Japan is the most costly of all the Asian countries, followed by Hong Kong, then Singapore, then Taiwan and Bangkok (the latter two about the same). Bali and Chiang Mai are down at the very bottom of the list in terms of cost, and just above them is New Delhi, with Manila being just above New Delhi. In the middle range: Beijing, Shanghai, Kuala Lumpur, Korea.

       PREPARING TO UNDERSTAND LOCAL RELIGIONS

       You should very definitely do advance reading on the religions of the countries you plan to visit. Keep in mind that Mahayana Buddhism (which allows priests to marry and have families) is the predominant religion of Asia, particularly strong in Thailand and Japan. In Japan, most Japanese are both Buddhists and Shintoists (the latter involving no gods or goddesses, but rather a value system, like that of Confucianism). It is said that the Japanese live as Shintoists and die as Buddhists.

       The Koreans are equally divided between Buddhism and Christianity (the latter both Catholic and Protestant in about equal portions).

       In countries or areas where the Chinese predominate (Hong Kong, Taiwan, Singapore), there are few practicing Buddhists, and most Chinese follow the teachings of Confucius. Tibet was Buddhist prior to the recent repression there.

       In the Philippines, the greater part of the population is Roman Catholic, with a scattering of Protestants and Muslims, the latter especially in the south.

       India is three-quarters Hindu, one-quarter Muslim, with a scattering of Sikhs, Christians, Buddhists and Bahai.

       Bali practices a form of Hinduism; the rest of Indonesia and Malaysia are generally Muslim—the only Muslim nations in Asia, beside Pakistan on the Indian subcontinent.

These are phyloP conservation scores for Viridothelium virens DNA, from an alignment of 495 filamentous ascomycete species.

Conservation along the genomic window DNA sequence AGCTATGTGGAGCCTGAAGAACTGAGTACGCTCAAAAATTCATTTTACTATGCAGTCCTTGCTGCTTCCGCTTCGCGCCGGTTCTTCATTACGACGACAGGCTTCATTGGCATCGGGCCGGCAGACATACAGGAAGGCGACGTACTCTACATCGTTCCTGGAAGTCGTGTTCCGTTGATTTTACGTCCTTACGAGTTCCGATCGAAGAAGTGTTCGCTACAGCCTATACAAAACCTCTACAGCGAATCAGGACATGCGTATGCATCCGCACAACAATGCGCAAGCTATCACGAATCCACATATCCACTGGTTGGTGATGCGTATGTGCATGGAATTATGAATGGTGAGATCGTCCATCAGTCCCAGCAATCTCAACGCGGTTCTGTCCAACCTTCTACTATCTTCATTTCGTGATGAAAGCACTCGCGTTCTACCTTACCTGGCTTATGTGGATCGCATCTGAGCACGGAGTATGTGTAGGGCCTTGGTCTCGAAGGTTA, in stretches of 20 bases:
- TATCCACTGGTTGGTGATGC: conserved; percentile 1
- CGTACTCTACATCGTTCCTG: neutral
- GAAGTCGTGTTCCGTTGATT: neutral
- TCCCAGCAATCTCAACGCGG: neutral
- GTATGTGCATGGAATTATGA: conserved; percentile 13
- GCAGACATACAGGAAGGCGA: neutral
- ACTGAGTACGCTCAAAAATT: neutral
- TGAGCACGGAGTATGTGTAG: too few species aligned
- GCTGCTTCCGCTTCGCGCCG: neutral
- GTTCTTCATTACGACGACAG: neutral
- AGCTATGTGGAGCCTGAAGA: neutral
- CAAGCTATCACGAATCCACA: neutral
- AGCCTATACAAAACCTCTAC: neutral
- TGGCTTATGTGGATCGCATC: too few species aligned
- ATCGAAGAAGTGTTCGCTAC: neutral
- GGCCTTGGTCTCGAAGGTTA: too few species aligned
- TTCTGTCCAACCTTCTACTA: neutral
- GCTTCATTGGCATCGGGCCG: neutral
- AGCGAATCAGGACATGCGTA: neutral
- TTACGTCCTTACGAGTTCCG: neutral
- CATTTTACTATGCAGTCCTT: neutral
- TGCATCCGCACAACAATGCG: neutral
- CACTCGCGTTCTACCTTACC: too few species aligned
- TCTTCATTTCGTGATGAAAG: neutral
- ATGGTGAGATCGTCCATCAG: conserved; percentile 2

PREPARING FOR LOCAL CUSTOMS

       Far more so than for a trip to Europe or elsewhere, you must read up about particular Asian customs, like the usual practice of not touching another person—except, on rare occasions, when they will deign to shake hands, out of deference to your strange western ways. In Thailand, because of Buddhist teachings, the head in particular should not be touched, even to pat the head of a child, and you should be careful where you point the bottom of your feet. Never expose the sole of your shoes or the bottom of your feet at anyone, especially at a statue of Buddha or a picture of the King. It is polite to take off your shoes when entering homes and temples in these countries. Note that in most homes, there are also separate slippers for the toilet, found right outside the toilet.

©Copyright 2003, MSNBC (USA)

Following is the URL to the original story. The site may have removed or archived this story. URL: http://www.msnbc.com/news/795790.asp?cp1=1


---------
Return to: UGA Baha'i Association's Home Page
Baha'i News Archives' Index
This page was designed by Sohayl Moshtael suggestions, and news submissions are welcome, and appreciated.
URL: http://bahai.uga.edu/2003/031008.html


The content and opinions expressed on this Web page do not necessarily reflect the views of nor are they endorsed by the University of Georgia or the University System of Georgia.

Page last updated/revised 031008